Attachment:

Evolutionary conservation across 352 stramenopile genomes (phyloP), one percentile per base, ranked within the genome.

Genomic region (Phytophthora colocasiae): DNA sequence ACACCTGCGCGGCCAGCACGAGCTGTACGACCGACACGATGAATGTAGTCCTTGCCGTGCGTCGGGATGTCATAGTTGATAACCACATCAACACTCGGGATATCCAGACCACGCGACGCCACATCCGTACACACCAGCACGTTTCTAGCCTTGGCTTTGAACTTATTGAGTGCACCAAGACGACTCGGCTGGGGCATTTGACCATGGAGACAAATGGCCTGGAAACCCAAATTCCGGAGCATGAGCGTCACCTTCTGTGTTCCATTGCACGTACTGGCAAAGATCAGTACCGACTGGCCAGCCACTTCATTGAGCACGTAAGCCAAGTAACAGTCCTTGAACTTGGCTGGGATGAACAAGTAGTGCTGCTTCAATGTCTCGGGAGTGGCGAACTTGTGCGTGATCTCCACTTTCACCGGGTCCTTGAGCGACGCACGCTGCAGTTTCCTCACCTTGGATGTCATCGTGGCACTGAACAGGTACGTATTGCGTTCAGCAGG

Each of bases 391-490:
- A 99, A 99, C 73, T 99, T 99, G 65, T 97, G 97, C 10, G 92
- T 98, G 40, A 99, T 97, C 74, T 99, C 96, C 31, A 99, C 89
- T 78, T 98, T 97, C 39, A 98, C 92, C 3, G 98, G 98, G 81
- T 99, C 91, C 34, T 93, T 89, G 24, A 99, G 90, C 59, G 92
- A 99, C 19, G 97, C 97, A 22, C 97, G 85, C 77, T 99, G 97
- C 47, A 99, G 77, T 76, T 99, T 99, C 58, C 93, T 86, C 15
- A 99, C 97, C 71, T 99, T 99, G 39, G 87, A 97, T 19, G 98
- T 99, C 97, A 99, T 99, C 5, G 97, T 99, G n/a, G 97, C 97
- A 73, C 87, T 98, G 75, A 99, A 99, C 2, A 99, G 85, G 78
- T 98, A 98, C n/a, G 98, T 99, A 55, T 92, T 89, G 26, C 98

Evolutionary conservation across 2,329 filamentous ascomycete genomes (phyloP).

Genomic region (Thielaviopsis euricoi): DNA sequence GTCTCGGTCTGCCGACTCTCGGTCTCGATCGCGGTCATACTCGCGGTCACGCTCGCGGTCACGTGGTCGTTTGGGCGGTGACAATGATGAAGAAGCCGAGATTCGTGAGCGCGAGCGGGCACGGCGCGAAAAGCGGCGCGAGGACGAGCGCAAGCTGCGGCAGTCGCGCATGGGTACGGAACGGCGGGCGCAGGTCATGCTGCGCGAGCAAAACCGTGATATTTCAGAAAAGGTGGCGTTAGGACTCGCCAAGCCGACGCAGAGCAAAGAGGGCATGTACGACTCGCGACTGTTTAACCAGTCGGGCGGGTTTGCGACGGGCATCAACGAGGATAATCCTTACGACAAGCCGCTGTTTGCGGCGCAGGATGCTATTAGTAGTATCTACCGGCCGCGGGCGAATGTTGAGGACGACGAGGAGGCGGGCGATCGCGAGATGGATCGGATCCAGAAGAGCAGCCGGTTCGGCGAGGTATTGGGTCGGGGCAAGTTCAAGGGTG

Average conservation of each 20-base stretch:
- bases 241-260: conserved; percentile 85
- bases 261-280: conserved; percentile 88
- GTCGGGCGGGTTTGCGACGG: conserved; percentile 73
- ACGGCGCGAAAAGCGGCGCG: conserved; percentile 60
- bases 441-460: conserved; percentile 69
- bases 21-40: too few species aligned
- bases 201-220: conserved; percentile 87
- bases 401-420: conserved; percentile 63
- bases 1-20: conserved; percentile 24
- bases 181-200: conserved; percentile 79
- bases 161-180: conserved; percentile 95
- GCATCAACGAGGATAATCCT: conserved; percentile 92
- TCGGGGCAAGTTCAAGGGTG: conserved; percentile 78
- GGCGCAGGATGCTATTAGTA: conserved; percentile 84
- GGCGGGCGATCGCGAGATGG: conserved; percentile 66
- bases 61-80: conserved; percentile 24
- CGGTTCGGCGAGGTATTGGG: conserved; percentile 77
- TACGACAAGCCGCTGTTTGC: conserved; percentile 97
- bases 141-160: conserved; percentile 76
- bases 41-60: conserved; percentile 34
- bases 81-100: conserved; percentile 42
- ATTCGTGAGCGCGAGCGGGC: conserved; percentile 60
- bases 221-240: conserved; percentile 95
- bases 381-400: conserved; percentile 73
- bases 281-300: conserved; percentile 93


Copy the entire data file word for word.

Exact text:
Evolutionary conservation across 352 stramenopile genomes (phyloP), one percentile per base, ranked within the genome.

Genomic region (Phytophthora colocasiae): DNA sequence ACACCTGCGCGGCCAGCACGAGCTGTACGACCGACACGATGAATGTAGTCCTTGCCGTGCGTCGGGATGTCATAGTTGATAACCACATCAACACTCGGGATATCCAGACCACGCGACGCCACATCCGTACACACCAGCACGTTTCTAGCCTTGGCTTTGAACTTATTGAGTGCACCAAGACGACTCGGCTGGGGCATTTGACCATGGAGACAAATGGCCTGGAAACCCAAATTCCGGAGCATGAGCGTCACCTTCTGTGTTCCATTGCACGTACTGGCAAAGATCAGTACCGACTGGCCAGCCACTTCATTGAGCACGTAAGCCAAGTAACAGTCCTTGAACTTGGCTGGGATGAACAAGTAGTGCTGCTTCAATGTCTCGGGAGTGGCGAACTTGTGCGTGATCTCCACTTTCACCGGGTCCTTGAGCGACGCACGCTGCAGTTTCCTCACCTTGGATGTCATCGTGGCACTGAACAGGTACGTATTGCGTTCAGCAGG

Each of bases 391-490:
- A 99, A 99, C 73, T 99, T 99, G 65, T 97, G 97, C 10, G 92
- T 98, G 40, A 99, T 97, C 74, T 99, C 96, C 31, A 99, C 89
- T 78, T 98, T 97, C 39, A 98, C 92, C 3, G 98, G 98, G 81
- T 99, C 91, C 34, T 93, T 89, G 24, A 99, G 90, C 59, G 92
- A 99, C 19, G 97, C 97, A 22, C 97, G 85, C 77, T 99, G 97
- C 47, A 99, G 77, T 76, T 99, T 99, C 58, C 93, T 86, C 15
- A 99, C 97, C 71, T 99, T 99, G 39, G 87, A 97, T 19, G 98
- T 99, C 97, A 99, T 99, C 5, G 97, T 99, G n/a, G 97, C 97
- A 73, C 87, T 98, G 75, A 99, A 99, C 2, A 99, G 85, G 78
- T 98, A 98, C n/a, G 98, T 99, A 55, T 92, T 89, G 26, C 98

Evolutionary conservation across 2,329 filamentous ascomycete genomes (phyloP).

Genomic region (Thielaviopsis euricoi): DNA sequence GTCTCGGTCTGCCGACTCTCGGTCTCGATCGCGGTCATACTCGCGGTCACGCTCGCGGTCACGTGGTCGTTTGGGCGGTGACAATGATGAAGAAGCCGAGATTCGTGAGCGCGAGCGGGCACGGCGCGAAAAGCGGCGCGAGGACGAGCGCAAGCTGCGGCAGTCGCGCATGGGTACGGAACGGCGGGCGCAGGTCATGCTGCGCGAGCAAAACCGTGATATTTCAGAAAAGGTGGCGTTAGGACTCGCCAAGCCGACGCAGAGCAAAGAGGGCATGTACGACTCGCGACTGTTTAACCAGTCGGGCGGGTTTGCGACGGGCATCAACGAGGATAATCCTTACGACAAGCCGCTGTTTGCGGCGCAGGATGCTATTAGTAGTATCTACCGGCCGCGGGCGAATGTTGAGGACGACGAGGAGGCGGGCGATCGCGAGATGGATCGGATCCAGAAGAGCAGCCGGTTCGGCGAGGTATTGGGTCGGGGCAAGTTCAAGGGTG

Average conservation of each 20-base stretch:
- bases 241-260: conserved; percentile 85
- bases 261-280: conserved; percentile 88
- GTCGGGCGGGTTTGCGACGG: conserved; percentile 73
- ACGGCGCGAAAAGCGGCGCG: conserved; percentile 60
- bases 441-460: conserved; percentile 69
- bases 21-40: too few species aligned
- bases 201-220: conserved; percentile 87
- bases 401-420: conserved; percentile 63
- bases 1-20: conserved; percentile 24
- bases 181-200: conserved; percentile 79
- bases 161-180: conserved; percentile 95
- GCATCAACGAGGATAATCCT: conserved; percentile 92
- TCGGGGCAAGTTCAAGGGTG: conserved; percentile 78
- GGCGCAGGATGCTATTAGTA: conserved; percentile 84
- GGCGGGCGATCGCGAGATGG: conserved; percentile 66
- bases 61-80: conserved; percentile 24
- CGGTTCGGCGAGGTATTGGG: conserved; percentile 77
- TACGACAAGCCGCTGTTTGC: conserved; percentile 97
- bases 141-160: conserved; percentile 76
- bases 41-60: conserved; percentile 34
- bases 81-100: conserved; percentile 42
- ATTCGTGAGCGCGAGCGGGC: conserved; percentile 60
- bases 221-240: conserved; percentile 95
- bases 381-400: conserved; percentile 73
- bases 281-300: conserved; percentile 93